Since 2008, the University of Melbourne has organised a field study subject for students in the Master of Forest Ecosystem Science to Laos and Vietnam. The subject explores the relationships between people and forests in the Asia Pacific region. The subject has also been taken by students in the Master of Environment and other programs. In November 2015, with the support of Vice Chancellor's Fellow Professor Kate Auty, filmmakers Belinda Ensor and Joel Checkley joined part of the program and made a short film. It explores the experiences of past and current students and staff and highlights the importance of field-based learning in academic study.
Upon completion of this course, students will
- Be able to demonstrate advanced skills and knowledge in the design and implementation of forest ecosystem management;
- Have developed a thorough knowledge of forest systems as a basis for recommending sustainable forest management practices, and be able to effectively communicate the future effects of climate change and its relevance to forest science disciplines;
- Understand the biological, economic, social and environmental factors that shape the development of forest and natural resource management enterprises both in Australia and internationally, including recent developments in biodiversity conversation, climate change science and water resource management;
- Have developed advanced knowledge and analytical capabilities that enable novel solutions in forest ecosystem management including planted and natural forest settings;
- Be able to independently critically analyse, integrate and interpret forest science data generated through novel research as a basis for recommending sustainable forest management actions;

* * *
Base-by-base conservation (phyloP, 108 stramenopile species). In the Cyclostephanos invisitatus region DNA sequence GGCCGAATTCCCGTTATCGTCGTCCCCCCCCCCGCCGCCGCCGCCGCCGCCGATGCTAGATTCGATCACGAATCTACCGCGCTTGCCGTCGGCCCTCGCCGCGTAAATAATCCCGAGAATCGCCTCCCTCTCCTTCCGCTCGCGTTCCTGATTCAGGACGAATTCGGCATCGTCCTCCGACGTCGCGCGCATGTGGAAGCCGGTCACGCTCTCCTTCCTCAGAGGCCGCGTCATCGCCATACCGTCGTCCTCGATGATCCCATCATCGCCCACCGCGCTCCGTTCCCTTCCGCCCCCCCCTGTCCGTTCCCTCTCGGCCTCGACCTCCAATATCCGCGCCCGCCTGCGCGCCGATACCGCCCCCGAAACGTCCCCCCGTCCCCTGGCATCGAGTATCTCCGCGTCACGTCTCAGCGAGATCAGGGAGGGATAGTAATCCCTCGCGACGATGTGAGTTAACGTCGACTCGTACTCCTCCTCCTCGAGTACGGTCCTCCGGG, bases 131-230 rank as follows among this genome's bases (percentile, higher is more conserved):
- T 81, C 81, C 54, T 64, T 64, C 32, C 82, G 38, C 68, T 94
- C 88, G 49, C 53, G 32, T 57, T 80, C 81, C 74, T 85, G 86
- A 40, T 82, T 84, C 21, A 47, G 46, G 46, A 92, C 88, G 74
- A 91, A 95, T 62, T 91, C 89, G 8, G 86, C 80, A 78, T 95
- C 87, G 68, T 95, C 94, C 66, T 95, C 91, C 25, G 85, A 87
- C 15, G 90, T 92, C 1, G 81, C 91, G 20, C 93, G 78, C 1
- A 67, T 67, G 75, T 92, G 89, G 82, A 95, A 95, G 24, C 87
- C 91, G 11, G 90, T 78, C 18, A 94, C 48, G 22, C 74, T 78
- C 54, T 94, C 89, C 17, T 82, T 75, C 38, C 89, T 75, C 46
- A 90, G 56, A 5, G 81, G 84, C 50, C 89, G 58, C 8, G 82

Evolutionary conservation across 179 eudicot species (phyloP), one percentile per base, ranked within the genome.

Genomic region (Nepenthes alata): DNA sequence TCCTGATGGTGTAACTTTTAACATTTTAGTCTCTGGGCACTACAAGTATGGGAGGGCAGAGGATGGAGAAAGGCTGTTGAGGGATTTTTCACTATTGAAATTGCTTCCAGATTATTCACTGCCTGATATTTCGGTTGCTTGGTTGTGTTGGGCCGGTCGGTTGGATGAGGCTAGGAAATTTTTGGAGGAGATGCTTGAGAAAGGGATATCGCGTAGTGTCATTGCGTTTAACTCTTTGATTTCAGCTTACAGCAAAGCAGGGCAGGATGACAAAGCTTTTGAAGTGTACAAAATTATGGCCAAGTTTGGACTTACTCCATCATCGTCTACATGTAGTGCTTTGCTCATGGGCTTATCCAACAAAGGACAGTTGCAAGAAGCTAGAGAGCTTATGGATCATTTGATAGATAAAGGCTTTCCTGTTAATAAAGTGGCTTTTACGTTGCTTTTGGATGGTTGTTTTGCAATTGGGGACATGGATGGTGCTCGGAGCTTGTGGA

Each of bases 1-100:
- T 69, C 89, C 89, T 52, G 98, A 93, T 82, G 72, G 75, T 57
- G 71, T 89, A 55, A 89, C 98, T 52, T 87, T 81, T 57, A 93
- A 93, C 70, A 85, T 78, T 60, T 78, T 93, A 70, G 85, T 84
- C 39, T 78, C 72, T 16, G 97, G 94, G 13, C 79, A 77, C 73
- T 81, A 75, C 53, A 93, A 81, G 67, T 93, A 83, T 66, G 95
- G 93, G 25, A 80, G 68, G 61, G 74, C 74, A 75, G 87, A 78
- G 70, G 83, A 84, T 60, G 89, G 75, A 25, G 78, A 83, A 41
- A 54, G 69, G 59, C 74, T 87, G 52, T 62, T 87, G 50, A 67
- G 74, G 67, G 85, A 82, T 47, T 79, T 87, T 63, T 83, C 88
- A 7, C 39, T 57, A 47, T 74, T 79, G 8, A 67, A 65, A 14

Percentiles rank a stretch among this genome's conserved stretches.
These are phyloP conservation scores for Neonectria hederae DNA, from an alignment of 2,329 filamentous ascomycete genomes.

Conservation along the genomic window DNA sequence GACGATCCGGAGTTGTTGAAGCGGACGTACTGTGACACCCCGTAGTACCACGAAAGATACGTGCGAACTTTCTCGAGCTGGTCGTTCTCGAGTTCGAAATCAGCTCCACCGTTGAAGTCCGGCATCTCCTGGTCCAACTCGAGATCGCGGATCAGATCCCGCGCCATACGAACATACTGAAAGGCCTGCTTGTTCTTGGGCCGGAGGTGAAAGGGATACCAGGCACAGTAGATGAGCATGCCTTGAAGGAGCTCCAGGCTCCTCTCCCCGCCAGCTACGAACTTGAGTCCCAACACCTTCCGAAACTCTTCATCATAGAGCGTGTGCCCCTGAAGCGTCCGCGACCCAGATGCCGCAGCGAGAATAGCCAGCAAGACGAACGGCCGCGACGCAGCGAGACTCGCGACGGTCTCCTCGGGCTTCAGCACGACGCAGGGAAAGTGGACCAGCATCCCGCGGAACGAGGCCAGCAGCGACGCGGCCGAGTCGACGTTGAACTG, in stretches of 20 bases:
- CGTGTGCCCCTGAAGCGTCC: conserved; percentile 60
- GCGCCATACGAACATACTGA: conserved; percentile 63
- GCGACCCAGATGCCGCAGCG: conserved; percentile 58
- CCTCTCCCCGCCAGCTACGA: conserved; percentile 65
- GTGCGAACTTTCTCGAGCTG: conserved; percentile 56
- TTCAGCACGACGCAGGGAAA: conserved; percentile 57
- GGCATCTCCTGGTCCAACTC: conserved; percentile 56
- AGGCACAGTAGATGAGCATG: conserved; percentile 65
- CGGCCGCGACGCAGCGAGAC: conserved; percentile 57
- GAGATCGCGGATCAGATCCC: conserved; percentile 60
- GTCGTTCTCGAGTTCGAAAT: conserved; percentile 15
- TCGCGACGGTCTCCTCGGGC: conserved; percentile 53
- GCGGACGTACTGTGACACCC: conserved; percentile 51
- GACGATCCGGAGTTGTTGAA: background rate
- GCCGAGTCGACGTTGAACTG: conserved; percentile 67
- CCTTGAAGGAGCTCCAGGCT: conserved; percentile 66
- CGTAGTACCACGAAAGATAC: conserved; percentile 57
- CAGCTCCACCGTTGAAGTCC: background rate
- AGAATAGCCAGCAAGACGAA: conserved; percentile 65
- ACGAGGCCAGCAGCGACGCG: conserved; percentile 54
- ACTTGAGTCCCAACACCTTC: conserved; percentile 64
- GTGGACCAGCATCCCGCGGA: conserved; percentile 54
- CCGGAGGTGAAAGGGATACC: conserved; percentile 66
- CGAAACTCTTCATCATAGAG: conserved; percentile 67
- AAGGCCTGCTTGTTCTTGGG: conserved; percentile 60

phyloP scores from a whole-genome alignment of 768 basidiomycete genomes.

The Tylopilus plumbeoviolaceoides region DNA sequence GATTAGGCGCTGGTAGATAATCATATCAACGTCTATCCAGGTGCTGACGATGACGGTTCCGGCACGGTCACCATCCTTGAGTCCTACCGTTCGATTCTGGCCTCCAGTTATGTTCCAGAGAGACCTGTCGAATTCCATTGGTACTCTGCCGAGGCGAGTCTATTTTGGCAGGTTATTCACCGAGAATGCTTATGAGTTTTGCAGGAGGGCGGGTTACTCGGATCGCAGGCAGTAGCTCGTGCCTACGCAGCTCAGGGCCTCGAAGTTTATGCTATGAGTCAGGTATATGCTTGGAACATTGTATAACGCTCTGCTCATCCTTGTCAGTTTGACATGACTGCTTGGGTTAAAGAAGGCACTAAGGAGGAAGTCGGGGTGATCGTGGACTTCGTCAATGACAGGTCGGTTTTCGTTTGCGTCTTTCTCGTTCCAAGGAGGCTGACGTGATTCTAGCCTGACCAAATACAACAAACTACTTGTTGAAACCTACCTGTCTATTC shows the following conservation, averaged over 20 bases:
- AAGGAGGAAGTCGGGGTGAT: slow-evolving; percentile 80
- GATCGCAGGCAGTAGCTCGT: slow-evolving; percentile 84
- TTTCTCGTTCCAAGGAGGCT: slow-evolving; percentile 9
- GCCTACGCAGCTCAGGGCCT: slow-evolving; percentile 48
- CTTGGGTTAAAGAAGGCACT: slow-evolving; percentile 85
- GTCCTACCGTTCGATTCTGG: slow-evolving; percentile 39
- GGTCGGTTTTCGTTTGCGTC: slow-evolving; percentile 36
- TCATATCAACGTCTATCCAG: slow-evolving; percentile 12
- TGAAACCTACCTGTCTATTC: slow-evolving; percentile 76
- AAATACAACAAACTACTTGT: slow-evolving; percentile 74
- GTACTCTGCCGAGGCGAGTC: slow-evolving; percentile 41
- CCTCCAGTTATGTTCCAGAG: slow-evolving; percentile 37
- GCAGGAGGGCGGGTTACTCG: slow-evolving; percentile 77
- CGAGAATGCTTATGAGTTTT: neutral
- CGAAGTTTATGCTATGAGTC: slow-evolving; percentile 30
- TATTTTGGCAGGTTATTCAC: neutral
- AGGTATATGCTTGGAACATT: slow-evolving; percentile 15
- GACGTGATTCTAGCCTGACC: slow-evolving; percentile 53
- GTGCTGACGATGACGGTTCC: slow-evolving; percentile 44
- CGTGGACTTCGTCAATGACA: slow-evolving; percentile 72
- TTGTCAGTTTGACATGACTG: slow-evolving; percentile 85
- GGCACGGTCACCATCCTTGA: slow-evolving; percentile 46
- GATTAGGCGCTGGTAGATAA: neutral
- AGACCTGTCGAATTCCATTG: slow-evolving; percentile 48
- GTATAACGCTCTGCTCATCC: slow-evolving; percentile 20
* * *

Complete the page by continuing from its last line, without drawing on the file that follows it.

- Be able to effectively communicate, to a range of audiences, the environmental and functional values of forest ecosystems in the maintenance of healthy and vibrant human communities.
Forested landscapes play a critical role in sustaining human and other biological communities. They provide wildlife habitat, biodiversity, timber, clean water and other ecosystem services - and play a central role in mitigating rapid climate change.
The Master of Forest Ecosystem Science offers the knowledge, skills and analytical capabilities to shape the development of forest and natural resource management enterprises world-wide. Students will learn about climate change science, water resource management and biodiversity conservation and develop the ability to conduct crucial experimental work in the field.
Students will benefit from connections and experiences with forest, land and fire agencies and non-governement organisations (NGOs), and share the broad range of local and international working experiences and contacts of our academics and students. The Master of Forest Ecosystem Science will prepare students for management positions within the forest and natural resource management sectors.
Students will be situated at the Creswick campus, the southern hemisphere’s largest and best-equipped forest science teaching and research facility.
Careers in Forest Ecosystems
A qualification in Forest Ecosystem Science gives students the skills to play a key role in:
- forest and environmental management
- research and development
- ecological consulting
- timber management and processing
- land-care and wildlife conservation
- climate change science and policy;
- forest carbon investment and accounting;
- banking and other primary industry investment; and
- aid and development agencies in Australia and overseas.